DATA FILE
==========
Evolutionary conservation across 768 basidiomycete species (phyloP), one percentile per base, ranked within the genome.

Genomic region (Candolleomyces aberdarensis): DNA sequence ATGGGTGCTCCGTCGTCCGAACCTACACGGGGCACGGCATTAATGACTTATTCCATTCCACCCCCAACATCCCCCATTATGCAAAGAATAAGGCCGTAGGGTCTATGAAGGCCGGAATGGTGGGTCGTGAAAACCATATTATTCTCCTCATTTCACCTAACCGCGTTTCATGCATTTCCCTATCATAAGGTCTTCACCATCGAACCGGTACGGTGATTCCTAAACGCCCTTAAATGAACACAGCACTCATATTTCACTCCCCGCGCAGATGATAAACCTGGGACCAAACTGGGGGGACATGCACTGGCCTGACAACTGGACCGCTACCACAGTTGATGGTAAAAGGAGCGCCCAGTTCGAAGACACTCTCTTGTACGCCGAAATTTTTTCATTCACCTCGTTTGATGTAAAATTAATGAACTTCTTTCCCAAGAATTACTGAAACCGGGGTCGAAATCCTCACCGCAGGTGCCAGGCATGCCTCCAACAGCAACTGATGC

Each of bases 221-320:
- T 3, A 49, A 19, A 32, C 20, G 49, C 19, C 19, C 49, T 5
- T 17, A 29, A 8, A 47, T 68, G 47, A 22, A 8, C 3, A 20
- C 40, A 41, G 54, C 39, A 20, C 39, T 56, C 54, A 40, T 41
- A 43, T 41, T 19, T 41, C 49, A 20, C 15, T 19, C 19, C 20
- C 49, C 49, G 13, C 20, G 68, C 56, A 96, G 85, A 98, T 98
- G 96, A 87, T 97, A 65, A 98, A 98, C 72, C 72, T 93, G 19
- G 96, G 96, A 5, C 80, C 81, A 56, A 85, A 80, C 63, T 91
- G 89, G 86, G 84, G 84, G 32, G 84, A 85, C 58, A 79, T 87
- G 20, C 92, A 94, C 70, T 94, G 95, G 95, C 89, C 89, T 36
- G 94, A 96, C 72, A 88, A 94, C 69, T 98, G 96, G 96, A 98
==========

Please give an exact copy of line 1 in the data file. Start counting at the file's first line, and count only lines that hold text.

Evolutionary conservation across 768 basidiomycete species (phyloP), one percentile per base, ranked within the genome.